This spacious split-level home in southeast Winnipeg features four bedrooms and three baths, a stone fireplace and a jazuzzi in the master bedroom. It sits on a 142-foot-long, pie-shaped lot. At 2,182 square feet and a $349,900 asking price, it works out to around $160 per square foot. <strong>CORRECTION:</strong> <em>An earlier version of this slide incorrectly listed the price-per-square foot as $600</em>.
Red Deer, Alta. -- $248 Per Square Foot
This five-bedroom, three-bath home features vaulted ceilings, a fireplace and a massive walk-in closet in the master bedroom. At 1,408 square feet -- this average-sized house on the prairie works out to $248 per square foot.
Montreal -- $250 Per Square Foot
This two-story townhouse condo just east of downtown Montreal features three bedrooms and two baths, cherry wood floors and a terrace. At 1,400 square feet and an asking price of $349,000, this condo works out to $250 per square foot.
Burlington, Ont. -- $388 Per Square Foot
This cozy bungalow on the edges of the Greater Toronto Area features four bedrooms, two baths and a long, 175-foot lot. Highlights include a granite countertop and newly finished hardwood floors. At a snug 900 square feet, this house is going for $388 per square foot.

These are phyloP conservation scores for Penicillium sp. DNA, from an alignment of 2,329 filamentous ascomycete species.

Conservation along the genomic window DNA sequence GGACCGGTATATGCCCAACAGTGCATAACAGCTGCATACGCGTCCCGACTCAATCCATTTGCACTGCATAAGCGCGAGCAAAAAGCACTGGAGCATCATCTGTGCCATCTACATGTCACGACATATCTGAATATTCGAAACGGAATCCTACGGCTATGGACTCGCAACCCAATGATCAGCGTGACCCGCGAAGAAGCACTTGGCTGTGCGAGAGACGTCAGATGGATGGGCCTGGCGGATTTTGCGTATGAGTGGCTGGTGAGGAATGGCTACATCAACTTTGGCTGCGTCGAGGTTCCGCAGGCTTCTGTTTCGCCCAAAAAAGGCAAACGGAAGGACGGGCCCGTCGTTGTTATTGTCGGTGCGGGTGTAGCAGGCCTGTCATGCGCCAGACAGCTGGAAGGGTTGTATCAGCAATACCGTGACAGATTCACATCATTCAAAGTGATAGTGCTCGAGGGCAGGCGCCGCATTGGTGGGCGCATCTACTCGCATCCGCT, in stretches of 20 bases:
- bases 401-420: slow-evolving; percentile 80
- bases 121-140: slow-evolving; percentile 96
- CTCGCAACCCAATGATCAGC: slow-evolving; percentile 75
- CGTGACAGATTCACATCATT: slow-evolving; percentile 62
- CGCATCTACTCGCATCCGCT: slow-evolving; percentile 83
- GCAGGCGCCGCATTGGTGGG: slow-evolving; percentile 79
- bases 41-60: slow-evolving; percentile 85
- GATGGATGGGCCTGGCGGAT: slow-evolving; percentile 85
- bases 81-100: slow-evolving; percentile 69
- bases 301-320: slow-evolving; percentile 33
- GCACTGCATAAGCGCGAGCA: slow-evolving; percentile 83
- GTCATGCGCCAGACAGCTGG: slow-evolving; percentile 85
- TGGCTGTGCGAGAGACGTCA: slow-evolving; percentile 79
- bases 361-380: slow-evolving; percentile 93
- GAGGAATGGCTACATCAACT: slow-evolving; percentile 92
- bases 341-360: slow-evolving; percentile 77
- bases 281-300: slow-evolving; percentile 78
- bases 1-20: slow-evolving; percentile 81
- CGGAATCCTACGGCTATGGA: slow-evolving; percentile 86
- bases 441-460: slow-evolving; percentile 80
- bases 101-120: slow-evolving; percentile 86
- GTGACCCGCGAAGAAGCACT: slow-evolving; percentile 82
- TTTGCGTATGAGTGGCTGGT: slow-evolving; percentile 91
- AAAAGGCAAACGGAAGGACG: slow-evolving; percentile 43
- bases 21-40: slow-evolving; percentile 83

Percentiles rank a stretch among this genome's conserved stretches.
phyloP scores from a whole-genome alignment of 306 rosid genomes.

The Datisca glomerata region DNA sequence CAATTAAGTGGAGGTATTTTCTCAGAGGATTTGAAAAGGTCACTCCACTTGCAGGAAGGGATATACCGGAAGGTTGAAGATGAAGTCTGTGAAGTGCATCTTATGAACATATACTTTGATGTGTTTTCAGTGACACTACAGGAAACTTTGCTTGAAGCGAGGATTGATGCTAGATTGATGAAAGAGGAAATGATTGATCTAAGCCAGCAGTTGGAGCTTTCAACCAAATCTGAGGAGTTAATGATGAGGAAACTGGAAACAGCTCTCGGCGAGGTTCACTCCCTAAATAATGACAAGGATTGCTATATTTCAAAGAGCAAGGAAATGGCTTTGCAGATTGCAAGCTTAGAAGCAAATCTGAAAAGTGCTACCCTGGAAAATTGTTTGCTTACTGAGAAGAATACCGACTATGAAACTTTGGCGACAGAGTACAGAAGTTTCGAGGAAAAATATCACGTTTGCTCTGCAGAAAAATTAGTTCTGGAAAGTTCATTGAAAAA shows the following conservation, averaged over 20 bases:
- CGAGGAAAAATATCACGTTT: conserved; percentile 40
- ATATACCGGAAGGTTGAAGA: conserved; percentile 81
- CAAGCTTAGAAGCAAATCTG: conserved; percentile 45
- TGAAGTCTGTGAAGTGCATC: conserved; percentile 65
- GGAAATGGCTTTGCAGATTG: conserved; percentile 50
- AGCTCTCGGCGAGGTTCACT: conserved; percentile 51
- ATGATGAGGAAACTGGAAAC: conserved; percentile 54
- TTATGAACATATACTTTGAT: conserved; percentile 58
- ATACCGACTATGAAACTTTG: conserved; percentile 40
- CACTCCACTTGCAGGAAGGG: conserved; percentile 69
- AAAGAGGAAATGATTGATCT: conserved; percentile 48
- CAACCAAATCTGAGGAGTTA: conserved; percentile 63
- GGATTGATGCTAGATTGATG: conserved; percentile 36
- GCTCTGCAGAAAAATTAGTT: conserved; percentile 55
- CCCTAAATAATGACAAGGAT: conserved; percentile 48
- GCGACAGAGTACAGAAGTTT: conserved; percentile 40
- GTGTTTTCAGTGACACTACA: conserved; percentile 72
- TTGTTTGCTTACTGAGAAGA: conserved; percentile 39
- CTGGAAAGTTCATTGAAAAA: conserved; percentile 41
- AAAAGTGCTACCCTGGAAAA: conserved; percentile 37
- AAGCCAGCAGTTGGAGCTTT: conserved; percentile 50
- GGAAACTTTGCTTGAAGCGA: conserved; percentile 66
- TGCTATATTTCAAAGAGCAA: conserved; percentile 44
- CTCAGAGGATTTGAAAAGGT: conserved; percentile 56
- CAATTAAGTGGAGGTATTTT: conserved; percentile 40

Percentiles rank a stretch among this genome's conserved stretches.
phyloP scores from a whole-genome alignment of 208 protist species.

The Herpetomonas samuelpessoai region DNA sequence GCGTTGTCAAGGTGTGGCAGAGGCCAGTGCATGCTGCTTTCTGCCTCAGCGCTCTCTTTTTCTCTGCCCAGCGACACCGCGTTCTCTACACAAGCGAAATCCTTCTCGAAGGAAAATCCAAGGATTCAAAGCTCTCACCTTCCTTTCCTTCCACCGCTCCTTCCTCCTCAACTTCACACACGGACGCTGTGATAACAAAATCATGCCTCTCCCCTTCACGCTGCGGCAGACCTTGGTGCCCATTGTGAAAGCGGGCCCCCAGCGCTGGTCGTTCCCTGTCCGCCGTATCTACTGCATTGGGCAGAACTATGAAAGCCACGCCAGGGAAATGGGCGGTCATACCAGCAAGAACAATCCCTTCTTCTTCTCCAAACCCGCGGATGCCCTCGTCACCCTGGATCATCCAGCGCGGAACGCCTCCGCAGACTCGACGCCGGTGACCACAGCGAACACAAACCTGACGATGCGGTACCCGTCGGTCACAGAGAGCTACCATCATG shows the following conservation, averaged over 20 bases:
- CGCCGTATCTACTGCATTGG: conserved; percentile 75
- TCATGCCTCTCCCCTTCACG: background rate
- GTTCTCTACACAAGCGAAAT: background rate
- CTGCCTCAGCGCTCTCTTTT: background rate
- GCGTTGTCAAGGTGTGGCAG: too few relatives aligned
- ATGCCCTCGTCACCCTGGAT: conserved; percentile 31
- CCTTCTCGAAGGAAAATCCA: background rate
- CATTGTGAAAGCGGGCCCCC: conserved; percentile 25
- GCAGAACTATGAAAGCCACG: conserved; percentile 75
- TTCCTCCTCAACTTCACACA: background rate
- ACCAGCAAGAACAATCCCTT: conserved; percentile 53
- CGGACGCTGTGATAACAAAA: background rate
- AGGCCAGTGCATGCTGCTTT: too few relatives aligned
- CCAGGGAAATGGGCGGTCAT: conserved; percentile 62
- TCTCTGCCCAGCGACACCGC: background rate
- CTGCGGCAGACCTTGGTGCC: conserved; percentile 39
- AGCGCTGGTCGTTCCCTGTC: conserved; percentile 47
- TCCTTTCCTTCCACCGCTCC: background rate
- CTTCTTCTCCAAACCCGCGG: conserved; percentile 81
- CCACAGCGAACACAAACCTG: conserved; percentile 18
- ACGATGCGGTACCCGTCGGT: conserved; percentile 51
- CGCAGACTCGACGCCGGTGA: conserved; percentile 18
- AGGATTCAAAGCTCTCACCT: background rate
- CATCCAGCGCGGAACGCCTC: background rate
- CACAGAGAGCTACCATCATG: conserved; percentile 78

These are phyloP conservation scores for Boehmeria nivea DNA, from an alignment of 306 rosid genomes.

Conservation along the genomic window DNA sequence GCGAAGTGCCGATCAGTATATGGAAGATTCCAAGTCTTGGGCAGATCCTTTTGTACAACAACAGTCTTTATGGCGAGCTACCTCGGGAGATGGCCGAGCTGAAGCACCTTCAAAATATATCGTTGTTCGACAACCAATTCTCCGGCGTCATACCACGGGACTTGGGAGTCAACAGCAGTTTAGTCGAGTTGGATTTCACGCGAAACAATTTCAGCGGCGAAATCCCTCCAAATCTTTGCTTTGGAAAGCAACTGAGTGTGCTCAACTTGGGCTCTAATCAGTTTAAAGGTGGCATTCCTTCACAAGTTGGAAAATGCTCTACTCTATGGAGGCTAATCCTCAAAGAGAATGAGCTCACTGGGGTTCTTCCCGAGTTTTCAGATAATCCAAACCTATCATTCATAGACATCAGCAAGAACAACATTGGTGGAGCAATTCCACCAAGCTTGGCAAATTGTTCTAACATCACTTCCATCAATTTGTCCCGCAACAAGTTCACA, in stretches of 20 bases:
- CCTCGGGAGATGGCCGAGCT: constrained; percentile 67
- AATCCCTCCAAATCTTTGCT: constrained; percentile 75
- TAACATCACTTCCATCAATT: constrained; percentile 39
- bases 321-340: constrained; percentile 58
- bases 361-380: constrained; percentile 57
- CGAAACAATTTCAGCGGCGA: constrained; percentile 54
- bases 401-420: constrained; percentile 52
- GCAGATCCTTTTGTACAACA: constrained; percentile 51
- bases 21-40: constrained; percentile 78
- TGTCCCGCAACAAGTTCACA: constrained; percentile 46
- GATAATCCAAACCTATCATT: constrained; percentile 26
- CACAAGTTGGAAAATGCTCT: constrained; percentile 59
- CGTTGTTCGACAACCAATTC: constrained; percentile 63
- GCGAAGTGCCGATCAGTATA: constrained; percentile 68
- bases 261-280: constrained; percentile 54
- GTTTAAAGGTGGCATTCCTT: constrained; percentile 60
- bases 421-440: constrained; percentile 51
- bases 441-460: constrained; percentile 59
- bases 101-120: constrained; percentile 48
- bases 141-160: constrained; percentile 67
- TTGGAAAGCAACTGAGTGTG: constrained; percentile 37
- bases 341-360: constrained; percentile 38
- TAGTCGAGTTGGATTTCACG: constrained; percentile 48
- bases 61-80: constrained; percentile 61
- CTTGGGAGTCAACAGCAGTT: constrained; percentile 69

Toronto -- $499 Per Square Foot
This one-bedroom, one-bath condo in Toronto's Entertainment District features a balcony with a southeast exposure. In a sure sign the condo is outfitted with just the basics, the unit's sellers boast of its "brand name appliances" and "frost free refrigerator." At 700 square feet (including the balcony), it works out to $499 per square foot.
Vancouver -- $688 Per Square Foot
This one-bedroom, one-bathroom corner unit in Vancouver's Kitsilano neighbourhood "shows much larger than the square footage," the realtor boasts. That's good, because at 508 square feet, this place is only slightly larger than some of the bedrooms and living rooms available in similarly-priced houses in other markets. The condo boasts "gorgeous mountain views," but it'll cost you -- $688 per square foot.